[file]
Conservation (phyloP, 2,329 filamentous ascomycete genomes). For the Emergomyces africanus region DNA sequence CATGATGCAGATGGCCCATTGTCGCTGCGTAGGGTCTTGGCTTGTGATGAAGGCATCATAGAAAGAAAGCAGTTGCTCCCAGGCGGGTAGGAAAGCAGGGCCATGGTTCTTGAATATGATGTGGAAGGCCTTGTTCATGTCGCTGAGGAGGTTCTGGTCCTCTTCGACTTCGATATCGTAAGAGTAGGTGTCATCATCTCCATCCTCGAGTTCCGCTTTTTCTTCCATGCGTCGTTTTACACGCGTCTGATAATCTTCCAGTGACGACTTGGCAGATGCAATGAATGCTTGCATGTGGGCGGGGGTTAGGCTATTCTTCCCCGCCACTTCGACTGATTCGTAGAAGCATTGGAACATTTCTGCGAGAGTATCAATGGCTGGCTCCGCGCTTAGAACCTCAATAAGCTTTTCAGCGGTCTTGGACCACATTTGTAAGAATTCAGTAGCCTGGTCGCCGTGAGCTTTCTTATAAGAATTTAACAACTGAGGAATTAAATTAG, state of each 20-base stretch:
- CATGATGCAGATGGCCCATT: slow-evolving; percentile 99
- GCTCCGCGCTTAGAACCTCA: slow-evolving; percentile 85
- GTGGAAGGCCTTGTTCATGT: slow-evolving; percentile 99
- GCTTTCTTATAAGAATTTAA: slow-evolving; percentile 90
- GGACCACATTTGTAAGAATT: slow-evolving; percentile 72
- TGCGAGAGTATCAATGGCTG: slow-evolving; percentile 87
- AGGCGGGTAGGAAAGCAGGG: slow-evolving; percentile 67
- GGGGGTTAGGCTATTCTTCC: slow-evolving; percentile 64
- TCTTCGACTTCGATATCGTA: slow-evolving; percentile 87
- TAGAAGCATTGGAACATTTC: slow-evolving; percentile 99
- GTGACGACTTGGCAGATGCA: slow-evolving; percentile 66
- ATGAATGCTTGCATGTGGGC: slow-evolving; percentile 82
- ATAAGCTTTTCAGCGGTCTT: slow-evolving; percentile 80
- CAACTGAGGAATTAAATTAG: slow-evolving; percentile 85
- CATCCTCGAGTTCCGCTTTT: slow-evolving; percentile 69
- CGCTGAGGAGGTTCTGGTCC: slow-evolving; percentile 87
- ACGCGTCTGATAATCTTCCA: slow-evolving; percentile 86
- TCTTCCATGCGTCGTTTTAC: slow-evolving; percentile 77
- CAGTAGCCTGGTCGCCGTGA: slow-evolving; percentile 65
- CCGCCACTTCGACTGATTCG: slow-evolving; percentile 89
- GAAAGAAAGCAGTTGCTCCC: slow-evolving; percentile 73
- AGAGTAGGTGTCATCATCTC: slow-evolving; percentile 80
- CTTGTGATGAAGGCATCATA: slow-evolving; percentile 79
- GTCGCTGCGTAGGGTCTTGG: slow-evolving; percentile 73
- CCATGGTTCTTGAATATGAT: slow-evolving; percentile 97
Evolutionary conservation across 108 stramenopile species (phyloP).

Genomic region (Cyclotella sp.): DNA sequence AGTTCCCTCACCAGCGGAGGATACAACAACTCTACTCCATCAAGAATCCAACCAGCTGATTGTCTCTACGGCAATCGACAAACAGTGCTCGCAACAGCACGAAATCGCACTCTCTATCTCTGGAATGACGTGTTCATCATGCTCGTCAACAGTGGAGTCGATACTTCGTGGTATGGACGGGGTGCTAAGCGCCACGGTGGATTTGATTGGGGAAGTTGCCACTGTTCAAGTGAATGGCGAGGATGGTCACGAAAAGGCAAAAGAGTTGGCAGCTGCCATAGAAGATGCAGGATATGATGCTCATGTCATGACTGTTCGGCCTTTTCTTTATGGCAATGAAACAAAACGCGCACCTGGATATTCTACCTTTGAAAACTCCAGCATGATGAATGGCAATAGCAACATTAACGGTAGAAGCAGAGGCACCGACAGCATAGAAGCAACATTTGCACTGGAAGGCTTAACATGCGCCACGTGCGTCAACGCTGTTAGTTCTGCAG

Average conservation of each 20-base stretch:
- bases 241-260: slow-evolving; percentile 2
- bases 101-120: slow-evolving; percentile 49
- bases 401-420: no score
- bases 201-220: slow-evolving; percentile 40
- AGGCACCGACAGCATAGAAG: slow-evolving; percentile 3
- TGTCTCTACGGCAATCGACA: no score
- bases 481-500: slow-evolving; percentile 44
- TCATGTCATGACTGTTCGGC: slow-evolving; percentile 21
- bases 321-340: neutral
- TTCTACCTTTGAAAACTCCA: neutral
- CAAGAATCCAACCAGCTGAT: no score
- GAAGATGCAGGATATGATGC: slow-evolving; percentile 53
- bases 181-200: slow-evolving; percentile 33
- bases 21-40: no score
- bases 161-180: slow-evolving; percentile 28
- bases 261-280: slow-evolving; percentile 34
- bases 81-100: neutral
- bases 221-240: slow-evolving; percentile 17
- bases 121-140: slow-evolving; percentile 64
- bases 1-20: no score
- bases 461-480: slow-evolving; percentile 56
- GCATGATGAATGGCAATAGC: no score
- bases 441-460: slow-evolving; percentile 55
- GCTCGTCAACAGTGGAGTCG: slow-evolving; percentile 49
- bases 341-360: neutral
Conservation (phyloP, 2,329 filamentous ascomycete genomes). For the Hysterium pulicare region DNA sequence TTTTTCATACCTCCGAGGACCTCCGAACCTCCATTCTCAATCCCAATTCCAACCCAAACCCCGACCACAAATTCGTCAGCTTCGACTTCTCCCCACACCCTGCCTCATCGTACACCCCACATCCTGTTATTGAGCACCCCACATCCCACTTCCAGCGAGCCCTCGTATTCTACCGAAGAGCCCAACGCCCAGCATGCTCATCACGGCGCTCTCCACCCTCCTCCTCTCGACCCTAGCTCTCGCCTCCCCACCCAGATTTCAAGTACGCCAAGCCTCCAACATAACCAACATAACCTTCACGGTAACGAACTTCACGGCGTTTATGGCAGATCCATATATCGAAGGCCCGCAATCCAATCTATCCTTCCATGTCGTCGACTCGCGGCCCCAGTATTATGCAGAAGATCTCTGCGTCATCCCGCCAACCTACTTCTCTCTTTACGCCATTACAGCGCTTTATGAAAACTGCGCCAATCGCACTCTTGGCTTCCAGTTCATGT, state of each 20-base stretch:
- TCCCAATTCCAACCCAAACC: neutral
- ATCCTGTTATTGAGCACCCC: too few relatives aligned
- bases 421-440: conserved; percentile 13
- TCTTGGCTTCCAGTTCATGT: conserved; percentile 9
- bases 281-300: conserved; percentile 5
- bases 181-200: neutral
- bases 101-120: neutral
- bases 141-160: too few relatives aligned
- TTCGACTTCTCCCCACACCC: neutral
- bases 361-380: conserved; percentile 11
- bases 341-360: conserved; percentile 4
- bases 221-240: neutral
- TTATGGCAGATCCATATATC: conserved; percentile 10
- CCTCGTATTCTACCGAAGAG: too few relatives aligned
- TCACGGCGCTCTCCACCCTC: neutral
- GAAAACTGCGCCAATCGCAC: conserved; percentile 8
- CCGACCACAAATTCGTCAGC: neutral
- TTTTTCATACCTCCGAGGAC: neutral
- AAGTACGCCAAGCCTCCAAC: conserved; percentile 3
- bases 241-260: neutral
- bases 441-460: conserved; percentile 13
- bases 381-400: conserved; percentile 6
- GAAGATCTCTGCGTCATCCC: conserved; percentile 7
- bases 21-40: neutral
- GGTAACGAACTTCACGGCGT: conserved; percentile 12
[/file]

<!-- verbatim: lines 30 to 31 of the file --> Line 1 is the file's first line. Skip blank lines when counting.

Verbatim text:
- bases 241-260: slow-evolving; percentile 2
- bases 101-120: slow-evolving; percentile 49